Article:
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When Does a Hobby Become a Business - by John R. Bullis

Updated: May 10, 2023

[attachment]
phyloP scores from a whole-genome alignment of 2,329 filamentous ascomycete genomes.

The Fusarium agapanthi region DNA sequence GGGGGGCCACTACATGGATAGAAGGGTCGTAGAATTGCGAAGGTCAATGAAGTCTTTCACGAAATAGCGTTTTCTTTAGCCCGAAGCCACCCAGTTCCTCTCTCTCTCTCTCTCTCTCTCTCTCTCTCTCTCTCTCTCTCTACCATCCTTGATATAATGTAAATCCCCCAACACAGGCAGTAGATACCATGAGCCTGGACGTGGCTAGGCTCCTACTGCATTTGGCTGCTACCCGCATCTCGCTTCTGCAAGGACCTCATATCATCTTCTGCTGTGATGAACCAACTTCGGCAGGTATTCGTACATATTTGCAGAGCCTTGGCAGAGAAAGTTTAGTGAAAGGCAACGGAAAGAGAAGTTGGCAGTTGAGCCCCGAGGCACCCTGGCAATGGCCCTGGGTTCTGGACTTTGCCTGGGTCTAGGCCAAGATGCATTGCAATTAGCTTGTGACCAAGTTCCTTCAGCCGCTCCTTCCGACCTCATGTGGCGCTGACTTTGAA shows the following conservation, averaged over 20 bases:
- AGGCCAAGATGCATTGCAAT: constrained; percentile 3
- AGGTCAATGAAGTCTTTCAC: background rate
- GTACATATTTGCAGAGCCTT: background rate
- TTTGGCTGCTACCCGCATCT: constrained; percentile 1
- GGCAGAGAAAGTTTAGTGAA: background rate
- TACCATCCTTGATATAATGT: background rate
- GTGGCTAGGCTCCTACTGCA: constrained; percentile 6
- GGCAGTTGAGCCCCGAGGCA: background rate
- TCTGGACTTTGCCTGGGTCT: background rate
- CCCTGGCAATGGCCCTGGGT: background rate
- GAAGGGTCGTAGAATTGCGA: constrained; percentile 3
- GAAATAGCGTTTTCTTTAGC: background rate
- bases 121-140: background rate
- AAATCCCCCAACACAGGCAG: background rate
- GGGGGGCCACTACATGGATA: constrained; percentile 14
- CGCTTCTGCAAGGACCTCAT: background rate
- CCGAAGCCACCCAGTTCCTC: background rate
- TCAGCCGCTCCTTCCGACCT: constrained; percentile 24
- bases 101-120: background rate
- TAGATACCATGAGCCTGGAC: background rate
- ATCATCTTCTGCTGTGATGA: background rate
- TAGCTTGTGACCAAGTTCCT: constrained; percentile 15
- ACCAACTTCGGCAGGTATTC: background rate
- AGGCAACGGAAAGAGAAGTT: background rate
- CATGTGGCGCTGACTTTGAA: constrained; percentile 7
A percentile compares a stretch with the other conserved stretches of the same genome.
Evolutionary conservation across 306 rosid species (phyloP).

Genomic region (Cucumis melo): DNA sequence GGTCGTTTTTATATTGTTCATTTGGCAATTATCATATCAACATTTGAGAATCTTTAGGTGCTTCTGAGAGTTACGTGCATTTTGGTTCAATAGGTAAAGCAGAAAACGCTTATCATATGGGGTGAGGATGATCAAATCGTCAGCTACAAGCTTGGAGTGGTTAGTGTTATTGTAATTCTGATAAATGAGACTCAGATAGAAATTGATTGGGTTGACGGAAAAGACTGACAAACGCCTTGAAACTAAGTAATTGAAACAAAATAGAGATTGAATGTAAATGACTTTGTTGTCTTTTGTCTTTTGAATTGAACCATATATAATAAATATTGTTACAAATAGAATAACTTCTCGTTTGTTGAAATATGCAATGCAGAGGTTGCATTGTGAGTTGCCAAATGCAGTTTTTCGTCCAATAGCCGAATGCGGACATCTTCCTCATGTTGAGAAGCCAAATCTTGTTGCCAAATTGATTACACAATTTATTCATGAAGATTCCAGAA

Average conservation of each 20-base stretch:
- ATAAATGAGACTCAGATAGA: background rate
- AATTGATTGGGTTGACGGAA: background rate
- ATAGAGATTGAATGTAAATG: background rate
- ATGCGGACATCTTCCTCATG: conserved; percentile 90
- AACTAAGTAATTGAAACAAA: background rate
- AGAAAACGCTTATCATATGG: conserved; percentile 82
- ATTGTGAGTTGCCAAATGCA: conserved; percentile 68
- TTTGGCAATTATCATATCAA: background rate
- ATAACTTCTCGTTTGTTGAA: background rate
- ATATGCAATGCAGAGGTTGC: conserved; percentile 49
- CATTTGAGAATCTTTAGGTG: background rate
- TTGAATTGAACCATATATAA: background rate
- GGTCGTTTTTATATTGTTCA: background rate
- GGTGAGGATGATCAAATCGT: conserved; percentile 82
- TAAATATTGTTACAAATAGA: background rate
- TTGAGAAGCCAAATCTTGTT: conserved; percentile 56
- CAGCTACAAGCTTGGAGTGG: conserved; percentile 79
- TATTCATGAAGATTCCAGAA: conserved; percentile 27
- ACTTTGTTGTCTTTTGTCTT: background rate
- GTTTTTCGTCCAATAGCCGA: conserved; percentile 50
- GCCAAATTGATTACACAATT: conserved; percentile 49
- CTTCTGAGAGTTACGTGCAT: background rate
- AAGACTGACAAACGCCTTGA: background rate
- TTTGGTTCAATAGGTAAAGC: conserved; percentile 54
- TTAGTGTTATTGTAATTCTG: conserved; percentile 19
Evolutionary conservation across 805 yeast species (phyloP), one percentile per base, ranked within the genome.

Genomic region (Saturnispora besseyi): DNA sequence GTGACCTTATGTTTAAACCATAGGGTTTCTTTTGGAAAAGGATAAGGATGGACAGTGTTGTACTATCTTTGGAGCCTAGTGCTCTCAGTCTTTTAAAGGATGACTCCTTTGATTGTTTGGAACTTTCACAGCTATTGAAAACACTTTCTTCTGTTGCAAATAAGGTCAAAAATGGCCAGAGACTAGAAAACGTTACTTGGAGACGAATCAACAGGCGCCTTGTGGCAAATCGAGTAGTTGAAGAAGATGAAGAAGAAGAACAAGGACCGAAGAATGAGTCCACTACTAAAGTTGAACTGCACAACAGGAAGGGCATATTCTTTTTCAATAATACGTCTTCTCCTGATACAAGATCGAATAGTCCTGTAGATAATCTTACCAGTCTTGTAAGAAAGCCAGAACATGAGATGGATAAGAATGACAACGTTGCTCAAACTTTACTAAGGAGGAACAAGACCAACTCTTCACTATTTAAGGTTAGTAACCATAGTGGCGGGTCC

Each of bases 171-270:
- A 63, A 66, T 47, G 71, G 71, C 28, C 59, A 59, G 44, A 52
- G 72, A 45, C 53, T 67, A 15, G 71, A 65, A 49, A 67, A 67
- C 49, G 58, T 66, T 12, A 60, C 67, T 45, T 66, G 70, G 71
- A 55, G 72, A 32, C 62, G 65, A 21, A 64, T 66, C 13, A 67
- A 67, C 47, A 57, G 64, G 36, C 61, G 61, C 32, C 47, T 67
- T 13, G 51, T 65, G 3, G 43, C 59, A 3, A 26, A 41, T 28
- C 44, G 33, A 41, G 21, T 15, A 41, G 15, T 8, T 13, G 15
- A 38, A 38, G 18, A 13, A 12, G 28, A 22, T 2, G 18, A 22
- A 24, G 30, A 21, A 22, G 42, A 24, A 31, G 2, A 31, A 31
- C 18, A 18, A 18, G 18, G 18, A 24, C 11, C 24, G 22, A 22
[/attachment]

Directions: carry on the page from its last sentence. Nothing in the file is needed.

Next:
Income from a hobby is offset by expenses only to the extent of the income. Further, the expenses are supposed to be claimed only as Itemized Deductions on Schedule A of form 1040. The expenses are reduced by 2% of Adjusted Gross Income (bottom of page 1 on form 1040). A sole owner business reports income on Schedule C of form 1040 and claims the expenses on that form. If it is a loss, it offsets the other income on the return (and saves tax). Whether the activity is a business or not depends on the facts and circumstances. IRS regulation 1.183-2: Activity Not Engaged in for Profit Defined: lists several factors that help determine if the activity is engaged with an intent of making a profit. Courts have held “…a business will not be turned into a hobby merely because the owner finds it pleasurable; suffering has never been a prerequisite to deductibility. Success in business is largely obtained by a pleasurable interest therein…”. Factors that indicate it is a business include: is the activity done in a businesslike manner with complete and accurate books and records. Even if the first years result in a loss, if the owner or advisors do extensive study and make changes with an intent to have a profit, the profit motive is supported or proven. The time and effort expended by the owner may indicate profit intent. If much of the owner’s personal time and effort is spent on the activity that may also indicate it is engaged in for a profit. Sometimes the profit motive is not only from the operations, but also the possible increase in value of the land, building and other assets (patents, etc) is enough to show the profit intent. If the owner has experienced success in prior business operations, that may indicate the present activity is for profit, even if it is not profitable at the beginning or first few years. If losses are sustained from circumstances beyond the control of the owner, the losses would not be an indication the activity is not engaged in for profit. Drought, disease, fire, theft, weather and depressed market conditions are the kind of circumstances that are beyond control of the owner. The financial status of the owner, such as not having substantial income or capital from other sources may indicate a profit intent. On the other hand, it usually takes a significant capital contribution and a lot of time to begin a business activity. It is OK to enjoy the business activity. If you are trying to make a profit, any business losses are deductible and will reduce your tax. Did you hear “Illegal immigrants have always been a problem in the U.S. Ask any Indian” R. Orben

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